Cyprian  

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This page is about Cyprian, bishop of Carthage. For other Cyprians, see Cyprian (disambiguation).

Saint Cyprian (Thascius Caecilius Cyprianus) (died September 14, 258) was bishop of Carthage and an important early Christian writer. He was born around the beginning of the 3rd century in North Africa, perhaps at Carthage, where he received an excellent classical education. After converting to Christianity, he became a bishop (249) and eventually died a martyr at Carthage.

Writings

Besides a number of epistles, which are partly collected with the answers of those to whom they were written, Cyprian wrote a number of treatises, some of which have also the character of pastoral letters.

His most important work is his "De unitate ecclesiae." In it, it states: "He can no longer have God for his Father who has not the Church for his mother; . . . he who gathereth elsewhere than in the Church scatters the Church of Christ" (vi.); "nor is there any other home to believers but the one Church" (ix.).

The following works are of doubtful authenticity: "De spectaculis" ("On public games"); "De bono pudicitiae" ("The virtue of modesty"); "De idolorum vanitate" ("On the vanity of images", which may perhaps be by Novatian); "De laude martyrii" ("In praise of martyrs"); "Adversua aleatores" ; "De montibus Sina et Sion"; and the "Cena Cypriani" ("Cyprian's Banquet", which enjoyed wide circulation in the Middle Ages). The treatise entitled "De duplici martyrio ad Fortunatum" was not only published for the only time by Erasmus, but was probably also composed by him and fathered upon Cyprian.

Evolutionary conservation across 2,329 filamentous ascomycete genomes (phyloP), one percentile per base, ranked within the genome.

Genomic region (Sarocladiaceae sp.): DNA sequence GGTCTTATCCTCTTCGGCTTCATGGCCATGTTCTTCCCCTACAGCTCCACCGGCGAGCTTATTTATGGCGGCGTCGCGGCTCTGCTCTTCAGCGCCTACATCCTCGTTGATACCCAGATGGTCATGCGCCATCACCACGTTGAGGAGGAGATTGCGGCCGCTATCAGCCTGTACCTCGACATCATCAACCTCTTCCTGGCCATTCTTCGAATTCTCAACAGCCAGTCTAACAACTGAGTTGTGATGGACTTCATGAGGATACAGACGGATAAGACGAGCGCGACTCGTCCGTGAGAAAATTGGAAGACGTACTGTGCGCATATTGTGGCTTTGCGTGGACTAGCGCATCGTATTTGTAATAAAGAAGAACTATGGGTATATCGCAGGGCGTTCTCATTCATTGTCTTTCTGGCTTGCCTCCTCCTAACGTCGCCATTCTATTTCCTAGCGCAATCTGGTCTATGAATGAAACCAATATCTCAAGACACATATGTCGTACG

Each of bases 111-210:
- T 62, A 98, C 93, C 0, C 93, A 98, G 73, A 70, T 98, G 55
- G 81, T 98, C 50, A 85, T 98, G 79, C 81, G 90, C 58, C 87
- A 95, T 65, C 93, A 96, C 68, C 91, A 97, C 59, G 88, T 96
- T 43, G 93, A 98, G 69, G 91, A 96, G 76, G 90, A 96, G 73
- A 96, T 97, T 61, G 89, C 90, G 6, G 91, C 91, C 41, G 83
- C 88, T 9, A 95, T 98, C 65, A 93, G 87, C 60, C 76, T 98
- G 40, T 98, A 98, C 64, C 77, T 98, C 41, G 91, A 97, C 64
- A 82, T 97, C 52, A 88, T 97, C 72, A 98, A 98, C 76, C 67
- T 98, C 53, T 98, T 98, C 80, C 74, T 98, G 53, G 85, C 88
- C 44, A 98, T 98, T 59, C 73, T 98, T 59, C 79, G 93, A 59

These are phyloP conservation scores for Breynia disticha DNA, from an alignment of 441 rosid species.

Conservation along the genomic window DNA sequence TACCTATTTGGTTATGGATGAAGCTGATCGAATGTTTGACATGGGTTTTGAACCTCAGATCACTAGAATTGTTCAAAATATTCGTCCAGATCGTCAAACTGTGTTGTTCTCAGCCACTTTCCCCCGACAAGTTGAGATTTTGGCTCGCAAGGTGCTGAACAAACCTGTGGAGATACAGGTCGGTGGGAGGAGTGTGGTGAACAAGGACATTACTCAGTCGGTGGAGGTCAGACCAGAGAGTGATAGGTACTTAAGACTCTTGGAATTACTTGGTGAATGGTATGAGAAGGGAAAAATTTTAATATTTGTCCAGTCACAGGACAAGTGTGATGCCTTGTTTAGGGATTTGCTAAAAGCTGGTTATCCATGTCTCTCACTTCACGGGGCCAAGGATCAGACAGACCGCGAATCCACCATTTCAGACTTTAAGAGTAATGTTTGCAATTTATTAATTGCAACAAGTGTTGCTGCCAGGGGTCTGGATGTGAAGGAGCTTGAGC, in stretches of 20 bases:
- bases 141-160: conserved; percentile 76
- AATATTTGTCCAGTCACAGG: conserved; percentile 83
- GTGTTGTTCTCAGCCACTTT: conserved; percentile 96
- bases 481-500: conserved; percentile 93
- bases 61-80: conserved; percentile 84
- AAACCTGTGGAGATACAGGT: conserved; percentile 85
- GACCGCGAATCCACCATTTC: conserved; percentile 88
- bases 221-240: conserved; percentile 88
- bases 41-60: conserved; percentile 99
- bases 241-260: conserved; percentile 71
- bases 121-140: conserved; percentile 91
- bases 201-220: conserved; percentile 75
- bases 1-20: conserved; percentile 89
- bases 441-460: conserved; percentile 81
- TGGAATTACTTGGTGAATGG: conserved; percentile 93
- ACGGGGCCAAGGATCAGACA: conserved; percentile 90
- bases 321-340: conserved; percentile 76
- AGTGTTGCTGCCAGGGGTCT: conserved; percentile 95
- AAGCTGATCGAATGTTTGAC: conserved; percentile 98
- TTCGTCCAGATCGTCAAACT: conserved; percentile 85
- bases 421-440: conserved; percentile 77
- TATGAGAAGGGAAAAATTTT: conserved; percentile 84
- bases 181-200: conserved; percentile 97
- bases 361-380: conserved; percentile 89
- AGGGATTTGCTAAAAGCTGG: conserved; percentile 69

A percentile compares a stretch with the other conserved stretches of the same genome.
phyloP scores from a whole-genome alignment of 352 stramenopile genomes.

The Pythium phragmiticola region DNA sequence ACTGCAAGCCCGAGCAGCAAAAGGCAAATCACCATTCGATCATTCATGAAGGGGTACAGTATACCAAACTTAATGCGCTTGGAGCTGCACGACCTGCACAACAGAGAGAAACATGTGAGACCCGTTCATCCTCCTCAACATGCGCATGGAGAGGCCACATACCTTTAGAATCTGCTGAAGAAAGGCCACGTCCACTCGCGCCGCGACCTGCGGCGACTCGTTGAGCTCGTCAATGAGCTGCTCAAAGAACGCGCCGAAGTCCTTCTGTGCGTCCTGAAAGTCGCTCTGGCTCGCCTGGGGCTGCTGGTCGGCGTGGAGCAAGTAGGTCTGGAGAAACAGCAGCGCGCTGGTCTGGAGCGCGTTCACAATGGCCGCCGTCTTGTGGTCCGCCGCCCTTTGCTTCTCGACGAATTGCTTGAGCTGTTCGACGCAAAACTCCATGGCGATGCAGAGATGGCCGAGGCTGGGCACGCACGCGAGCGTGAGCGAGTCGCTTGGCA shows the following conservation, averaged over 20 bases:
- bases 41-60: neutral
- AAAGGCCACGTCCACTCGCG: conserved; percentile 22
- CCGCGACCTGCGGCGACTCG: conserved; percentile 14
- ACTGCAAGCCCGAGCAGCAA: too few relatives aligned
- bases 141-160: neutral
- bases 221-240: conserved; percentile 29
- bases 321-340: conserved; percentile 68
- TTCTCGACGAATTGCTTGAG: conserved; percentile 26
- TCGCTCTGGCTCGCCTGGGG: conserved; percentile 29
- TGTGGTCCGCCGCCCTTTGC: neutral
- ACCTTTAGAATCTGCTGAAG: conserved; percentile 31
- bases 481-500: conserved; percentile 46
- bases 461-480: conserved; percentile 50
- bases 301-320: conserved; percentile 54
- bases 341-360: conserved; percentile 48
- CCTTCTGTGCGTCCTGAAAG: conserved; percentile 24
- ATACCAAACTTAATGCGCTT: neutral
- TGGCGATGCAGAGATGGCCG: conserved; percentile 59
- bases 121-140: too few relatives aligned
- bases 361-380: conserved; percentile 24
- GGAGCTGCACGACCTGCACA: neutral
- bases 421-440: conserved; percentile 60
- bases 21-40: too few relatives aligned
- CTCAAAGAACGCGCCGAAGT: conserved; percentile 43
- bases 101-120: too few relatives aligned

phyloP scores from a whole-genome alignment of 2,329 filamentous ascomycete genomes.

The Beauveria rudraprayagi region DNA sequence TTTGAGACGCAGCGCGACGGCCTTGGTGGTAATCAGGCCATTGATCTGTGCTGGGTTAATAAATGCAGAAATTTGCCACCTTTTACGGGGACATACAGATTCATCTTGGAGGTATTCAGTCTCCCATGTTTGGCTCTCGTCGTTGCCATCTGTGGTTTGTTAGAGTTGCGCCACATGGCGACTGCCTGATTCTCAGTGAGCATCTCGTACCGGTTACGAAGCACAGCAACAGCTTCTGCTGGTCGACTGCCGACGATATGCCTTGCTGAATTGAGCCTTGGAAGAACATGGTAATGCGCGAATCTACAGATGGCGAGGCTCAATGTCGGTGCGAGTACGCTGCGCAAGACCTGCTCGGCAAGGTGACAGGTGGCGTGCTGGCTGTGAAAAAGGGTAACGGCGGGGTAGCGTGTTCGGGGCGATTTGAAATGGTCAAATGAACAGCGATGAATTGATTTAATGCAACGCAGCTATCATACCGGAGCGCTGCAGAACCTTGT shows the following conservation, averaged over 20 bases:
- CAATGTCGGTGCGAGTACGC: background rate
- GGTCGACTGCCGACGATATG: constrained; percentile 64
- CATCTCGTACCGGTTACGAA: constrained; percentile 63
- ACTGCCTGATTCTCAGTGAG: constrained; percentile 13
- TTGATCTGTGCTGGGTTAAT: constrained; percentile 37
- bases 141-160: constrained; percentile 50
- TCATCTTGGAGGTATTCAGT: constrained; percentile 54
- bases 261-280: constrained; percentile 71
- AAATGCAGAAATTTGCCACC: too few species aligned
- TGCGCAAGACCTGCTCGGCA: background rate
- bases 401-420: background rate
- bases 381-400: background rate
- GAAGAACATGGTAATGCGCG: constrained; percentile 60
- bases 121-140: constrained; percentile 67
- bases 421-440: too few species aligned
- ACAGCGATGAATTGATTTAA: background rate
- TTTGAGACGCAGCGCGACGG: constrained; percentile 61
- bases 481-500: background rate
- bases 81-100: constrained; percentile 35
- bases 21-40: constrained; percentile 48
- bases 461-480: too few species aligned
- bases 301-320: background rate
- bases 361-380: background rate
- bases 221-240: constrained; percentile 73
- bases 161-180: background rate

His self-denial and moderation have been admired. He was the type of a prince of the Church. As a writer, however, he was in general by no means original or especially deep.

See also




Unless indicated otherwise, the text in this article is either based on Wikipedia article "Cyprian" or another language Wikipedia page thereof used under the terms of the GNU Free Documentation License; or on original research by Jahsonic and friends. See Art and Popular Culture's copyright notice.

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